Miura Survives Water Jump Fall to Break Own 3000 mSC NR – The Foreigners magazine In tokyo
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Miura Survives Water Jump Fall to Break Own 3000 mSC NR

Written by on June 27, 2021


Qualifiers for Japan’s team for the Tokyo Olympic Games came on strong today on the third day of the 105th National Track and Field Championships and National U20 Track and Field Championships. The men’s 3000 mSC final was expected to be one of the best events of the meet, and it more than lived up to it. 19-year-old NR holder Ryuji Miura of Juntendo University was the only Japanese man with the Olympic standard and only needed to make top 3 to guarantee his spot at the Olympics. He led most of the way, splitting 2:49 for the first 1000 m and 2:46 for the next, burning off all the competition except Japan’s #2-ranked man Kosei Yamaguchi and #5-ranked Ryoma Aoki as the pace got hotter.

Miura was leading on the second to last water jump when he slipped and fell. As Aoki and Yamaguchi went by Miura bounced back up, passing Yamaguchi and in sync with Aoki on the next jump. From there it was all his, tearing through a 66-second last lap to finish in 8:15.99 almost 2 seconds under his own weeks-old NR. Yamaguchi was 2nd in 8:19.96 and Aoki 3rd in 8:20.70, putting them at all-time JPN #4 and #5 and both clearing the Olympic standard for the first time to give Japan an unexpectedly strong full squad for the Olympic steeple. How much further can Miura go? We’ll see in a month.

The women’s 3000 mSC was almost as good. #2-ranked Yuno Yamanaka dropped an all-time #2 Japanese mark of 9:41.84 for the win over #1 ranked Reimi Yoshimura and team contender Yui Yabuta, Yoshimura moving up to all-time JPN #5 in 9:45.52 and Yabuta to #6 in 9:46.44. In terms of their Olympic chances, the standard was still far out of reach but Yamanaka scored enough points to move up to around #43 or 44 in the 45-deep quota. Yoshimura was out of reach at #49, with Yabuta further down. Whether Yamanaka is going to survive Tuesday’s deadline and make it onto the team is a tough call that leans toward no, but she did exactly what she could to give herself the best chance. The rest is out of her hands.

In the men’s 400 m final, Kazuki Kurokawa and Takatoshi Abe went 1-2, both clearing the Olympic standard again and making the Olympic team. Lacking the standard, Takayuki Kishimoto was 3rd in 49.29, bumping standard holders Hiromu Yamauchi and Masaki Toyoda to 4th and 5th. Yamauchi also leads Toyoda in the world rankings, so he will likely be the one to pick up the third Olympic team position if the JAAF decides to add him to the two auto-qualifiers.

In the women’s 100 mH final, NR co-holder Asuka Terada won in 13.09 (0.0), far off her record but enough to improve her position to near the top of the Olympic quota. Her co-holder Masumi Aoki was out with injury but has a chance to pick up a quota spot if the JAAF decides she’s likely to recover in time.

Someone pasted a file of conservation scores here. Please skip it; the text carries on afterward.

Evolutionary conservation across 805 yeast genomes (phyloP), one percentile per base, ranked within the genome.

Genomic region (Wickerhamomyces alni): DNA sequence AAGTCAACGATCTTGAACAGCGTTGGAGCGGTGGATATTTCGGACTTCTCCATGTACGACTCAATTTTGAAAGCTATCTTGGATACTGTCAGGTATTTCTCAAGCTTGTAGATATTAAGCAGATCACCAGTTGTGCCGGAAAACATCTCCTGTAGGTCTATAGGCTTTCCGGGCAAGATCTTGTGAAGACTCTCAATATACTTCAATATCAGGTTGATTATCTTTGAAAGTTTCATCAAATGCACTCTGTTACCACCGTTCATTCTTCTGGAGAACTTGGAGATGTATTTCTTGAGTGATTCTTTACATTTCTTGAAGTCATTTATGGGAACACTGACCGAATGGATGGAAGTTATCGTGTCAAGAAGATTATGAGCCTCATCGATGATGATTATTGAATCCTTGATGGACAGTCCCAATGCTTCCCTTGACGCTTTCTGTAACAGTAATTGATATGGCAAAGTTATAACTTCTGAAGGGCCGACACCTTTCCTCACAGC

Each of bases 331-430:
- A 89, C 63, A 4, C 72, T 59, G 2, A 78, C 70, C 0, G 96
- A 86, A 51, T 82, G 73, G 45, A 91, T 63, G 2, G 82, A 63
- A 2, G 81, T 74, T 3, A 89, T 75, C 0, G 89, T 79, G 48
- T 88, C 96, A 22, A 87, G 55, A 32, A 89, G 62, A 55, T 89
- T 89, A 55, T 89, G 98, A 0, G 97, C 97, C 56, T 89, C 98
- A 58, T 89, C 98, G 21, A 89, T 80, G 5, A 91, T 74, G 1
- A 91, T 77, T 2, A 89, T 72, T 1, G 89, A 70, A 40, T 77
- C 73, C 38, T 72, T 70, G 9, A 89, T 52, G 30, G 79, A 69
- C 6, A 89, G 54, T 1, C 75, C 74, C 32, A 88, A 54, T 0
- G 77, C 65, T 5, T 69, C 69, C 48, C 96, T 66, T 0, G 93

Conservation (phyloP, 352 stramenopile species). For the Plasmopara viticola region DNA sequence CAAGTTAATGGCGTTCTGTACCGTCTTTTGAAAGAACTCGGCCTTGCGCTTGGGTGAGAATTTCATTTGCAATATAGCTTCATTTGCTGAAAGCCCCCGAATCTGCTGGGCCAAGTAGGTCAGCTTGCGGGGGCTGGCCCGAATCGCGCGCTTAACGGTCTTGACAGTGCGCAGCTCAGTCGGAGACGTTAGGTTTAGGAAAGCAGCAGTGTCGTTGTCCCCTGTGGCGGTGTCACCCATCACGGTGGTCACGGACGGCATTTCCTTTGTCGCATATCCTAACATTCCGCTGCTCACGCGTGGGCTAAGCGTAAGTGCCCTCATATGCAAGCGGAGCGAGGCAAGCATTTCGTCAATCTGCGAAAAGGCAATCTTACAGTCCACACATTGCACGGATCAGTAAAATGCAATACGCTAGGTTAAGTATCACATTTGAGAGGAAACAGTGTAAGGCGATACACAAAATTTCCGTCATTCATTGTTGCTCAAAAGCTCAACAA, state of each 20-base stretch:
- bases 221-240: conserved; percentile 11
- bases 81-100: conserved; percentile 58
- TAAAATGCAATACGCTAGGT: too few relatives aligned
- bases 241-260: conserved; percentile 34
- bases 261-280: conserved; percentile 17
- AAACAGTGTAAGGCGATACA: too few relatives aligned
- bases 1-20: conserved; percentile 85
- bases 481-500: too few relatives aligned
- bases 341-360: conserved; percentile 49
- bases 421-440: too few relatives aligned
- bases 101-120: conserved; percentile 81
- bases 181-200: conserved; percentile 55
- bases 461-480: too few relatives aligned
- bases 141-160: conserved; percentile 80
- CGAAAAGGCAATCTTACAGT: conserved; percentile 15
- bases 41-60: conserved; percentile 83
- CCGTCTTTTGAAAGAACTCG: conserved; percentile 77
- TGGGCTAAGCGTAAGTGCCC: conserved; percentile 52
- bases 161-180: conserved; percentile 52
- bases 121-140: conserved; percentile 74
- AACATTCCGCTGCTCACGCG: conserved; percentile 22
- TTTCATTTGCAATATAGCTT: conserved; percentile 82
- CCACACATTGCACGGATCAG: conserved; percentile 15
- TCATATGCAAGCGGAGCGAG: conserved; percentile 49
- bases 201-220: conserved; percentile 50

In jumps, Kosei Takekawa cleared a PB 5.70 m to win the men’s pole vault. Top-ranked Seito Yamamoto, currently 31st of 32 in the Olympic quota, tied for 3rd at 5.60 m and failed to improve his position. Mariko Morimoto won the women’s triple jump with a PB of 13.37 (+1.4) on her final attempt.

In the throws, Shota Fukuda won the men’s hammer throw with a 71.37 m PB on his third attempt. Akane Watanabe closed in 66.24 m to win the women’s hammer title. 

In qualifying rounds, the highlight was the men’s 110 mH. All three men with the Olympic standard made it through to the final, previous NR holder Shunya Takamiya barely making it with the slowest qualifying time. But they picked up unexpected competition from another Juntendo runner as Rachid Muratake cleared the standard for the first time, winning his heat in 13.28 (+0.5). Sunday’s final should be one of the highlights of the meet’s closing day.

Both Abdul Hakim Sani Brown and Yoshihide Kiryu scratched from the men’s 200 m heats, making Yuki Koike the only man on the list with the Olympic standard. He made it through to the final without problem, where all he has to do is make top 3. Jun Yamashita and Shota Iizuka also made it through, and with both of them inside the Olympic quota there’s still a chance Japan will have a full squad even without Sani Brown.

It wasn’t a good day for Japanese men who chose to go to college in the U.S., as along with Sani Brown’s DNS and Yusuke Uchikoshi‘s last-place finish in the men’s 3000 mSC, Texas A&M University‘s Allon Tatsunami Clay, the 2019 national champion over 800 m while still in high school, finished last in his qualifying heat. NR holder Sho Kawamoto led the qualifiers in 1:48.72. Ran Urabe led the women’s 800 m qualifiers in 2:05.70, while Ami Yamamoto ran a PB 57.04 to lead the women’s 400 mH qualifiers.

In U20 action, both the men’s and women’s 3000 mSC meet records fell. The men’s race featured an unusual battle over the last lap between corporate leaguer Aren Nakashima, high schooler Asahi Kuroda, and yet another Juntendo runner, Soma Hattori. All three broke the old meet record, with Hattori winning in 8:39.19. The top 8 and 10 of the field of 13 ran PBs, a further sign of some kind of great leap forward in Japanese steeplechase. The women’s race had only four starters, but that didn’t stop Nanase Tanimoto of 2020 National University Women’s Ekiden champ Meijo University from taking 27 seconds off the meet record and winning by 29 seconds in a PB of 10:13.49.

© 2021 Brett Larner, all rights reserved



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